Firefox 13 Review
- Excellent standards support
- Cool bookmark organization with Panorama
- Lots of customization through extensions
- Pinned sites for all-the-time access
- Syncing for tabs, history, passwords and now Extensions
- Graphics hardware acceleration
- Lacks client-side tracking protection like that found in IE9
- Lacks Chrome's built in Flash, PDF reader, and Instant page view
- Trails Chrome in HTML5 support
- No new-tab page helpers
Firefox remains a lean, fast, compatible, customizable browser, and its new new-tab page and home page make it even more compelling.
Panorama and Pinned Tabs
With version 4, Firefox brought a revolutionary new way to organize tabs. Dubbed "Panorama," this feature helps those who like to have lots of tabs open. Just click the Mondrian icon all the way to the top-right of the window, and you'll see rectangles containing page thumbnails. You can drag tabs between groups, and resize and move the group boxes themselves around. You can even give a name to a tab group to keep organized.
When you click on a page thumbnail in any tab group, that page will maximize in the browser window, and you'll only see tabs from its group. It takes a bit of a rethinking, as you won't see all of your pages' tabs, but a click of the group icon gets you to them. I only wish that Panorama had some automation of the group creation, similar to IE's color grouping of tabs. And unlike Opera's nifty stacked-tabs, Firefox's groups are a click away on their own page, rather than always in front of you.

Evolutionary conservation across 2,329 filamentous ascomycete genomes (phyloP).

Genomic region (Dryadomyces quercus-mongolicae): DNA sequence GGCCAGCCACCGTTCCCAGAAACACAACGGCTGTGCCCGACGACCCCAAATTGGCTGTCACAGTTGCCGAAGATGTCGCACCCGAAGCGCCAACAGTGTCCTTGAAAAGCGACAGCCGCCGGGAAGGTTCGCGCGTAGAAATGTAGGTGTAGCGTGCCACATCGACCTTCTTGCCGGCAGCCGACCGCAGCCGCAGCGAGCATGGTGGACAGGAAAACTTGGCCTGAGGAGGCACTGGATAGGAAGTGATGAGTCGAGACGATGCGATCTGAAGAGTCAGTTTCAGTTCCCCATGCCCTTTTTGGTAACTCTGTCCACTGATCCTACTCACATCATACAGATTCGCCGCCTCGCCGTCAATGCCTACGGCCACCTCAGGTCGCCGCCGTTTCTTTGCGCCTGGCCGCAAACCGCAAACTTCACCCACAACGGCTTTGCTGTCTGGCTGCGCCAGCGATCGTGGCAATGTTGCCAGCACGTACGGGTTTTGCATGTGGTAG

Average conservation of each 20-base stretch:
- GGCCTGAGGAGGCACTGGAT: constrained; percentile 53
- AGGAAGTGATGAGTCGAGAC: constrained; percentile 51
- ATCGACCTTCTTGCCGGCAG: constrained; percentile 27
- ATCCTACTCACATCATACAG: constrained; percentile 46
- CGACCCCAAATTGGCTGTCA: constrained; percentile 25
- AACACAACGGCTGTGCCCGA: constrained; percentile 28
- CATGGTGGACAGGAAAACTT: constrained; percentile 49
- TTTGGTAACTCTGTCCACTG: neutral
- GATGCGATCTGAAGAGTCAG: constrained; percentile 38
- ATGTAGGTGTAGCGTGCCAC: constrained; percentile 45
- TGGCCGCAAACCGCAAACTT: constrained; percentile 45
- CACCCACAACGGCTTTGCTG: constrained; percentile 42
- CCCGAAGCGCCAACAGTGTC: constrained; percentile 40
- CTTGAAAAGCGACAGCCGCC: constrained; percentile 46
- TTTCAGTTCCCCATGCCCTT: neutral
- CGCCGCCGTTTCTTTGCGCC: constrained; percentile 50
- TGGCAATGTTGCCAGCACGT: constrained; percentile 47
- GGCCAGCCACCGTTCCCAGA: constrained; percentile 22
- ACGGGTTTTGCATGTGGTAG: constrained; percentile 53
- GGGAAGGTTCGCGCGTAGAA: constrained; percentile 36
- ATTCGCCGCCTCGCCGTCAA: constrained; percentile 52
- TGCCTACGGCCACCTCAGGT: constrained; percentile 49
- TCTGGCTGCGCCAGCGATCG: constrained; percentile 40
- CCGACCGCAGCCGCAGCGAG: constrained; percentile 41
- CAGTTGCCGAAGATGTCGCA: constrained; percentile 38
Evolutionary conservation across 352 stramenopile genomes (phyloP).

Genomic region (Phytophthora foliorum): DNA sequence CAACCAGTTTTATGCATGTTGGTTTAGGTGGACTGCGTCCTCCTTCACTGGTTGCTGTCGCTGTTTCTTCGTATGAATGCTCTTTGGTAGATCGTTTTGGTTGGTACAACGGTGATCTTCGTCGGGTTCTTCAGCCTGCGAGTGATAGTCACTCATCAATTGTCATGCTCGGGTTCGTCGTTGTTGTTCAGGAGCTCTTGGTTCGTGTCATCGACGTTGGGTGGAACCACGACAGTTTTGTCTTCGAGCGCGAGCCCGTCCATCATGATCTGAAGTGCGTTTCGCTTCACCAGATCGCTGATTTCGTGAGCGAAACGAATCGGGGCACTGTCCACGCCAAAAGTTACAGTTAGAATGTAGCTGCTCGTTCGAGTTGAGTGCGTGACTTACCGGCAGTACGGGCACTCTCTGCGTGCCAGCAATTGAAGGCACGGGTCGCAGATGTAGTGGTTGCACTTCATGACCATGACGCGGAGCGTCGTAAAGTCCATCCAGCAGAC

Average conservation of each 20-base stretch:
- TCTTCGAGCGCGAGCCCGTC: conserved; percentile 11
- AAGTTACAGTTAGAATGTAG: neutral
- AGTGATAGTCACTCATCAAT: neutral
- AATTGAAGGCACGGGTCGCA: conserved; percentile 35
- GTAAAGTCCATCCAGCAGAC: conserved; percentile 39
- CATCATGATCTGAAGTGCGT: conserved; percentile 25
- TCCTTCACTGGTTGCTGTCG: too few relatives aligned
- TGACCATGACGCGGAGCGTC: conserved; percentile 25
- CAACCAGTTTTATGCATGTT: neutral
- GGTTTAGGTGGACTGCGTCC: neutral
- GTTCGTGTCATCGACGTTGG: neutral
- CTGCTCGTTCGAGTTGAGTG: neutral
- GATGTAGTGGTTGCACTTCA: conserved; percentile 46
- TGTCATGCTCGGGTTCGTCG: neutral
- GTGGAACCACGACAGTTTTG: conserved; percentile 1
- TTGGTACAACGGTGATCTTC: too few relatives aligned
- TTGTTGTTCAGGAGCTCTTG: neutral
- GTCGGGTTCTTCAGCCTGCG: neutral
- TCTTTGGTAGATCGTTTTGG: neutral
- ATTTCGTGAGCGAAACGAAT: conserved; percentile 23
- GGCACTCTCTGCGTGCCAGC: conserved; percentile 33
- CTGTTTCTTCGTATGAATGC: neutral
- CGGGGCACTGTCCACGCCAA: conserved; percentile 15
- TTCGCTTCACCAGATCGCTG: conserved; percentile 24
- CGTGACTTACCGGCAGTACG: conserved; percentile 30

Another tab-related feature seems clearly Chrome-inspired—pinned tabs. If there are sites you always want access to, just as in Chrome, you can pin their tabs to the left side of the tab bar. These pinned tabs appear narrower, showing just the site icon. The pinned sites will also load automatically when you start Firefox. But you can't create an app shortcut icon for use on your desktop or Windows 7 taskbar, as you can with IE9 and Chrome.
Chrome and Opera have had bookmark and settings syncing for a while, but Firefox does an excellent job at implementing this on-the-go convenience. Not only will Firefox sync bookmarks and settings, but it also opens tabs, history, passwords, forms, and now Add-ons (including extensions). The data is encrypted locally so that no one can intercept those passwords while they're on their way to Mozilla's servers.
The setup creates a key that you need to enter into the other PCs or mobile devices running Firefox that you want to keep in sync; the process isn't arduous, but it's not as simple as Chrome's sign in. IE9 has yet to offer any syncing option. I'm still occasionally amazed to see the same page I was viewing at work 45 minutes ago magically waiting for me on my home copy of Firefox.
Add-ons (aka Extensions)
Firefox has long been praised and adopted for the multitude of customizations it offers through third-party extensions. Though Chrome and the rest now all offer extensions, too, Firefox's deliver the most in-depth browser modifications. I already mentioned the protection from app installations adding extensions without your knowledge in the "Install" section above. Since version 4, add-ons (which include third-party extensions) have been revamped inside and out in Firefox. The Jetpack add-on system is both easier for developers to create extensions and easier for consumers to use them.
Interface-wise, in another nod to Chrome, Firefox's add-ons manager now resides in what looks like a Web page. In its present form, it's a little harder to simply find the most popular extensions and their ratings, but you can still head to the Mozilla Web page for this. Firefox is still customizable in appearance, too, thanks to Personas and Themes.
Firefox extensions are now considered compatible as long as they ran in version 4, so you won't be left without cherished extensions after the upgrade. Extensions can also now hotfix themselves without user intervention.
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